FEATURE22 July 2014

Why sports sponsorship can still score

Features Leisure & Arts

As Glasgow prepares for the opening ceremony of the Commonwealth Games, Simon Hills of Sports Revolution discusses how to win at sports sponsorship.



For brands, this sporting summer that keeps on giving is of immense value. Marketing is at its most powerful when it is aspirational, inspirational and engaging. Top-drawer sport delivers these values in spades, making it prime marketing territory for brands that take the right approach.

And this approach is increasingly sophisticated. Sponsors know that sport has the reach and relevance to connect them with vast audiences of committed consumers. As a result, they are bringing the latest marketing thinking, and high expectations of results, to the table.

It wasn’t always like this. For many years, the sports marketing and sponsorship world operated on the ‘Chairman’s Wife’ principle. Namely, a sponsor allocated its budget according to where the Chairman and his wife most want to be seen — be it Ascot, Henley, Wimbledon or Cowes. Thankfully, this highly unscientific approach to sponsorship is mostly a thing of the past, although you do occasionally see examples that are little more than a corporate badging exercise.

Fan engagement

For me, the most relevant and effective sporting brand associations are those that remember one simple lesson: it’s all about the fans. Fan engagement has become the mantra of successful sports marketing and is something that we always put front and centre in every campaign. If you don’t understand what makes the fans tick, then even the most carefully planned sports sponsorship will fail.

Some time ago, we did some research into the motivations of sports fans. The answers were fascinating. We asked 100 sports fans about what really motivates them: only 13% mentioned the sport itself. The vast majority – 79% – said it was the coming together with others, the sense of community and a shared sense of belonging that motivated them the most.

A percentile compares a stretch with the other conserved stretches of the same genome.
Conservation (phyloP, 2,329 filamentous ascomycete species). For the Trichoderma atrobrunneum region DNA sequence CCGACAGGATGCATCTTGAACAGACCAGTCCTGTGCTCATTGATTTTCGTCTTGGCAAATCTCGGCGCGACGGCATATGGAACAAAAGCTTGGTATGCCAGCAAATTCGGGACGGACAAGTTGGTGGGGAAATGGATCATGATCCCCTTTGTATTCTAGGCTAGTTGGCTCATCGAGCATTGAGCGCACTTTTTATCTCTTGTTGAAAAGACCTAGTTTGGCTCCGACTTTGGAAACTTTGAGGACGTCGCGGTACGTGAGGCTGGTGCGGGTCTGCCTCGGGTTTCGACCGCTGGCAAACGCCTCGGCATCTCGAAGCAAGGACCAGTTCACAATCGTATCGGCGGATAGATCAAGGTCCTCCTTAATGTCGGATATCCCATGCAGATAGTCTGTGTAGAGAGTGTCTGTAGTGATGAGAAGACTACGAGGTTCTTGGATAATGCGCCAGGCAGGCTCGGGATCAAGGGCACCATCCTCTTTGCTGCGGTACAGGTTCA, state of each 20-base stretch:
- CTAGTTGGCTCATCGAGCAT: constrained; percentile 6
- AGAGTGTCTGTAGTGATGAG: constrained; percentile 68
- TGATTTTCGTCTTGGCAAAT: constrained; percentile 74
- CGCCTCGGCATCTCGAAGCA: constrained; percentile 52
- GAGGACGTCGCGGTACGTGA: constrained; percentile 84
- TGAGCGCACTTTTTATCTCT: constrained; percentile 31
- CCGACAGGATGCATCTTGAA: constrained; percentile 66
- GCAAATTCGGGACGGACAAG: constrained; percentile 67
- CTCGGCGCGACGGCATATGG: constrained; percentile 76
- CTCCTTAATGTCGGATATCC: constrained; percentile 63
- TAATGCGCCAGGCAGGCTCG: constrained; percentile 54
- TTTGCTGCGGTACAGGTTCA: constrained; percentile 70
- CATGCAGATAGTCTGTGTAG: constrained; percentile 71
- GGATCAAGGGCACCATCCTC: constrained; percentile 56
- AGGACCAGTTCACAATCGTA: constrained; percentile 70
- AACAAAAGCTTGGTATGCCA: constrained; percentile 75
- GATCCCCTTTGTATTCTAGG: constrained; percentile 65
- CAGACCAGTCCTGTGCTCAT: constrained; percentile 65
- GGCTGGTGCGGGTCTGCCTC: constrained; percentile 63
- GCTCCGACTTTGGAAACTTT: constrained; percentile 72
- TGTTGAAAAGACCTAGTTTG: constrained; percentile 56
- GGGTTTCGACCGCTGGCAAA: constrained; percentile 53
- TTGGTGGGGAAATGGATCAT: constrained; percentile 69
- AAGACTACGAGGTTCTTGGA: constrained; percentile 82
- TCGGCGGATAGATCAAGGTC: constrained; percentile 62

Social media plays an essential role in this process. Fans don’t just want to belong, they want to shout about it, share it, and connect with others. This is why relevant real-time content has become such an important channel for any brand looking to engage sports fans. Anything that stimulates their conversation, and above all, adds value and enhances their experience, will be embraced.

“If you don’t understand what makes the fans tick, then even the most carefully planned sports sponsorship will fail”

Part of the conversation

The recent World Cup underlined this. As we explored in a web chat with our social media partner Snack Media last week, 72.4% of fans actively discussed the World Cup on social networks while watching the games on TV. Brands that successfully tap into this conversation can reap huge dividends. For example, moments after Luis Suarez sank his teeth into Italian defender Giorgio Chiellini, Snickers tweeted an image of a bar with the message: “More satisfying than Italian”. It was re-tweeted 49,000 times – even more than the now-famous tweet posted by biscuit brand Oreo when the lights went out at the Superbowl. That one has been re-tweeted nearly 16,000 times, boosting Oreo’s Twitter following by 8,000.

Stadium wi-fi

This power of social media and real-time content in fan engagement – and, in turn, successful sports marketing – is why we see such a big future for wi-fi being installed in sports stadia. As any sports fan knows, you can hardly get a mobile signal in most stadia, let along upload photos or video to social media. High-density wi-fi is the answer, and can act as a super-highway for huge volumes of fan-driven content. We have already installed such a system at Celtic Football Club’s ground, Celtic Park, which has been a huge hit with fans and sponsors, and recently won a Sports Technology Award for best Fan Technology. The wi-fi network will now be used by the Glasgow2014 organisers for the Opening Ceremony of the Commonwealth Games, allowing fans to share their experience around the world.

This is what fan engagement is all about – adding value, enhancing the experience, and building a sense of belonging. The brands that performed best in Brazil, and will do so again in Glasgow this month, are those that follow this fan-led philosophy.

Simon Hills is commercial director at international sports marketing agency Sports Revolution.

1 Comment

10 years ago

Great article! We couldn't agree more. For years, sports franchises have been focused on selling season tickets and "putting butts in seats". True (and accurate) fan engagement, wherever they are, needs to be considered as part of any future sports franchise marketing plan.

Like Report